The primary ring 38 includes a recessed, essentially radial, annular surface 66, extending between the outer cylindrical surface 54 and the neck 64. Although this surface 66 is shown as being angled or chamfered relative to seal face 44, such a shape is not a necessary feature of the invention. The wafer-thin sealing face portion 62 is defined by a deep groove between the face portion of back face 63 and a second inwardly extending angled surface 68 which defines middle section 59. The two surfaces 63,68 intersect at a curve 70 which at least partially defines the neck 64. It should be appreciated, however, that the neck may take other forms and configurations, as is described below with reference to FIGS. 6-13, which other embodiments may be more appropriate for specific applications. The shape of the neck 64 and, indeed, of the ring geometry of seal ring 38, will depend on the particular sealing conditions and on the sealing environment for which the seal 10 is intended.
An important feature providing the most benefit from the present invention is the thin, forward extension portion 62 of the front section immediately adjacent the sealing face 44. It has been found advantageous to maintain the axial dimension of the forward portion 62, that is, the dimension between surfaces 44 and 63, to a minimum thickness, consistent with the requirement to maintain the structural integrity of the seal ring 38. That is, if the seal ring retains its capabilities of providing a sealing face 44 that is parallel to the opposed mating ring sealing face 30, the seal face flexibility resulting from the configuration having a thin sealing face portion 62 provides for better sealing characteristics in specific applications.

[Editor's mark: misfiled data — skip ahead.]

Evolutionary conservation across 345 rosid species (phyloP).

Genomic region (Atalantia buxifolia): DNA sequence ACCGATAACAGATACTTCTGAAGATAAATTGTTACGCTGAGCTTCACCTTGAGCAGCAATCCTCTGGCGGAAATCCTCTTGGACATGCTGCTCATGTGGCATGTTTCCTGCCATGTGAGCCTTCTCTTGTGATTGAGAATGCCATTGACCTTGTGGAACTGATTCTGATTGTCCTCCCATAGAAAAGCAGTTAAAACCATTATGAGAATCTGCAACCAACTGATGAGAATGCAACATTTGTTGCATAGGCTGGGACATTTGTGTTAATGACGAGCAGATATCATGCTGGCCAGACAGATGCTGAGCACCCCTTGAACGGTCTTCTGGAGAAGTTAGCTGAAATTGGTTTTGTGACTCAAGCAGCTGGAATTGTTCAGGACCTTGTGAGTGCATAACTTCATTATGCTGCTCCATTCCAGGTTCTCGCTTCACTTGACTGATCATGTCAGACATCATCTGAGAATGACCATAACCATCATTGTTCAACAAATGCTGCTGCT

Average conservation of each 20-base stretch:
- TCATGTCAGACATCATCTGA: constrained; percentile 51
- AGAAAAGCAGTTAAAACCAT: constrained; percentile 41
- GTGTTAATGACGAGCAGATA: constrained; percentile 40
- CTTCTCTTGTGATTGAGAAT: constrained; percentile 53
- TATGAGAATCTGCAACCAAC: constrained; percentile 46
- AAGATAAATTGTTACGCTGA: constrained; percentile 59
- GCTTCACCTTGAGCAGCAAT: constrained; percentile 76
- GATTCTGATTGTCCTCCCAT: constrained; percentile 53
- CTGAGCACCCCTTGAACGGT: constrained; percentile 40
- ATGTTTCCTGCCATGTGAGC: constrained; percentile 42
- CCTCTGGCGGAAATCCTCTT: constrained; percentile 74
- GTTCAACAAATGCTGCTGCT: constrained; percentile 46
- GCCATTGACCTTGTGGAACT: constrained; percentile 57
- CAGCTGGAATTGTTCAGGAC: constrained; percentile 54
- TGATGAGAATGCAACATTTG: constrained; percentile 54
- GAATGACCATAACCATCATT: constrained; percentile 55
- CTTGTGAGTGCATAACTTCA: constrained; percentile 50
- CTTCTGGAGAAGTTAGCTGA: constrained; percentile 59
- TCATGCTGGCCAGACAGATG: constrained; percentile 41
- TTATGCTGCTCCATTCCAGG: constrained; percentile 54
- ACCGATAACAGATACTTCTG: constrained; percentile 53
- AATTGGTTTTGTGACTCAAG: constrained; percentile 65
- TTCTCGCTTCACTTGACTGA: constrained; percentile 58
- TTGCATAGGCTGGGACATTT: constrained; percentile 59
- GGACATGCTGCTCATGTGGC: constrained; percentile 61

This type of seal ring geometry has been found to be especially useful in sealing highly viscous fluids, e.g., oil or petroleum, or other applications in which a great deal of heat is generated in the seal interface which likely produces thermal seal ring deformations, such as coning. The mechanism from which these benefits derive is considered to result from the capability of the seal face 44 to flexibly bend to accommodate a change in its planar orientation relative to the opposed mating ring seal face. The flexibility of a thin sealing face portion 62 results from the ability of the thin piece of material, preferably metal, to bend by flexing at the neck 64 so that it will continue to present a seal face 44 that is parallel to the opposed mating face, irrespective of any coning of the seal ring 38.